This morning, The Wall Street Journal broke the deeply disturbing news that insurgent groups in Iraq and Afghanistan have the capability to monitor the video feeds from unmanned US observation and strike aircraft – the Predators and Reapers – using software that costs just $26.
U.S. military personnel in Iraq discovered the problem late last year when they apprehended a Shiite militant whose laptop contained files of intercepted drone video feeds. In July, the U.S. military found pirated drone video feeds on other militant laptops, leading some officials to conclude that militant groups trained and funded by Iran were regularly intercepting feeds.
This problem was known years ago and yet discounted because “the Pentagon assumed local adversaries wouldn’t know how to exploit it.”
The potential drone vulnerability lies in an unencrypted downlink between the unmanned craft and ground control. The U.S. government has known about the flaw since the U.S. campaign in Bosnia in the 1990s, current and former officials said. But the Pentagon assumed local adversaries wouldn’t know how to exploit it, the officials said.
But wait, it gets worse. According to the guys at the indispensable Danger Room, this problem extends to the video feeds on all US military aircraft.
Tapping into drones’ video feeds was just the start. The U.S. military’s primary system for bringing overhead surveillance down to soldiers and Marines on the ground is also vulnerable to electronic interception, multiple military sources tell Danger Room. That means militants have the ability to see through the eyes of all kinds of combat aircraft – from traditional fighters and bombers to unmanned spy planes. The problem is in the process of being addressed. But for now, an enormous security breach is even larger than previously thought.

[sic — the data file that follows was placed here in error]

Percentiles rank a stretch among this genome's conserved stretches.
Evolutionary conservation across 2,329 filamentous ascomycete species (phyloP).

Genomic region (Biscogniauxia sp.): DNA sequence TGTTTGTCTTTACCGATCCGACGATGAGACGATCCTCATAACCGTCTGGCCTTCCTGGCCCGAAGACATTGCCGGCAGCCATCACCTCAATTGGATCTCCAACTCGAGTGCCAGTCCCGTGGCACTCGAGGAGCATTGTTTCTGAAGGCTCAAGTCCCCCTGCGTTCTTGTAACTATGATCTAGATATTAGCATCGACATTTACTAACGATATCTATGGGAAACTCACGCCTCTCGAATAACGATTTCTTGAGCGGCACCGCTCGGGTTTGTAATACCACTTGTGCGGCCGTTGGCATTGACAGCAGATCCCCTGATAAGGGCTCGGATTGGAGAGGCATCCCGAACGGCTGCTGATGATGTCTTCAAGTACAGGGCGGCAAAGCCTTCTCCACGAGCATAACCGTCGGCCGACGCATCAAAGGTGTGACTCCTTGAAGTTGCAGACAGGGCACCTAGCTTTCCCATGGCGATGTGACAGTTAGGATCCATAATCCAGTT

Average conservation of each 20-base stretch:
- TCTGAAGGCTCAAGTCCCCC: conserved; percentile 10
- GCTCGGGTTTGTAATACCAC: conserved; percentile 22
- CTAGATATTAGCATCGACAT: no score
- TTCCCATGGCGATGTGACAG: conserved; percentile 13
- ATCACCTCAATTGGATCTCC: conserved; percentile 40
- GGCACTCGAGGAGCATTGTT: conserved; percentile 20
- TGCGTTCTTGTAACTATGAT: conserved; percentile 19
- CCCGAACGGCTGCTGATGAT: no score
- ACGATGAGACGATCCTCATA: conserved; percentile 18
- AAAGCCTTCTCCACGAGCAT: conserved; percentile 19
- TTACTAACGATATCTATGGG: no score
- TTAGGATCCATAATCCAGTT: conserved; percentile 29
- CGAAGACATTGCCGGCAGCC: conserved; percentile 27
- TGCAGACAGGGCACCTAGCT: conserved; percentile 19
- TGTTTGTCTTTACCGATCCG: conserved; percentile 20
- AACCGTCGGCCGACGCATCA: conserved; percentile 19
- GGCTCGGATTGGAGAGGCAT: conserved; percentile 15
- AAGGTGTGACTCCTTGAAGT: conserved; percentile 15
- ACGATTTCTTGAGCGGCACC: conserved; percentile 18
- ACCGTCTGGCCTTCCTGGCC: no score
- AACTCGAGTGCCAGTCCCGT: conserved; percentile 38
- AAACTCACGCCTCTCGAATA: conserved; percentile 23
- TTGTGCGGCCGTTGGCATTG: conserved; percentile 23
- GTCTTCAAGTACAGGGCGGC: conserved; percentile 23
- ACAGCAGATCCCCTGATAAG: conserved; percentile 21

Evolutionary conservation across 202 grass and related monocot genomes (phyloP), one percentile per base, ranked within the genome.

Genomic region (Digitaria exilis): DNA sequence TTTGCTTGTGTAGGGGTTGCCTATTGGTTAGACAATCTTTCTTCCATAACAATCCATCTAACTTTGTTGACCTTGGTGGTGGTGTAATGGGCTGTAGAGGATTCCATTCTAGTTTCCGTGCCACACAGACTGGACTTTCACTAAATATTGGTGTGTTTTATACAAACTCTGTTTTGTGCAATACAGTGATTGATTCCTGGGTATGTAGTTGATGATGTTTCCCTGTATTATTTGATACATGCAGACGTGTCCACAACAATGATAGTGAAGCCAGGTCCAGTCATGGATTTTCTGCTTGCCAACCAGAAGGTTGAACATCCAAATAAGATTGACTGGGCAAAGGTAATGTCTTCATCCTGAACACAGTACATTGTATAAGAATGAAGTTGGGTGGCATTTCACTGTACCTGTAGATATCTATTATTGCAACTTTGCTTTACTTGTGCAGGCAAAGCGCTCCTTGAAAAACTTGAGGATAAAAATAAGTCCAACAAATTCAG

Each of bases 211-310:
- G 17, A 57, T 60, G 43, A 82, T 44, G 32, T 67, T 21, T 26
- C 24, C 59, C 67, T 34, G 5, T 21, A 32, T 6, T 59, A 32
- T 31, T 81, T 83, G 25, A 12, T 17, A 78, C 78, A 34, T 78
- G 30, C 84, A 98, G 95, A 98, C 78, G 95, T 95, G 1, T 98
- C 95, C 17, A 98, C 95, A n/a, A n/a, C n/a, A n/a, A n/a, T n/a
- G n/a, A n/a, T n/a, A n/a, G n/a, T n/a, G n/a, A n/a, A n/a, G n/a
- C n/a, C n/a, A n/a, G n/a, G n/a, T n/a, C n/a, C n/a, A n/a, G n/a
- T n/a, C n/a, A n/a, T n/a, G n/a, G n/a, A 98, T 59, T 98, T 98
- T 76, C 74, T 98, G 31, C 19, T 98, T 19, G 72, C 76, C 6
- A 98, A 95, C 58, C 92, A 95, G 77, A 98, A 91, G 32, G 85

The Department of Defense has to assume the worst case scenario here: that our rivals such as Russia and China; our adversaries such as Iran, al Qaeda, Hezbollah, the Taliban, etc.; and our erstwhile allies such as Pakistan, have all been monitoring our feeds for years, and thus have learned plenty about how the US plans and conducts attacks, as well as the capabilities and limitations of the weapons and observation platforms. The DoD officials downplayed the leaked information and said no US troops were harmed due to the breach. That may be true today, but may not be the case in future conflicts.
The following is purely speculation on my part. Don’t be surprised if you read a story in the next few days or weeks saying that elements within Pakistan’s Inter-Services Intelligence agency have been monitoring US Predator and Reaper feeds, and relaying targeting information to al Qaeda and Taliban leaders. I have heard far too many stories about how senior al Qaeda and Taliban leaders miraculously avoided attacks and left the target sites just minutes before the strikes. The officials repeatedly told me that they believed the anti-US elements in the ISI were tipping off the terrorist commanders before the strikes.
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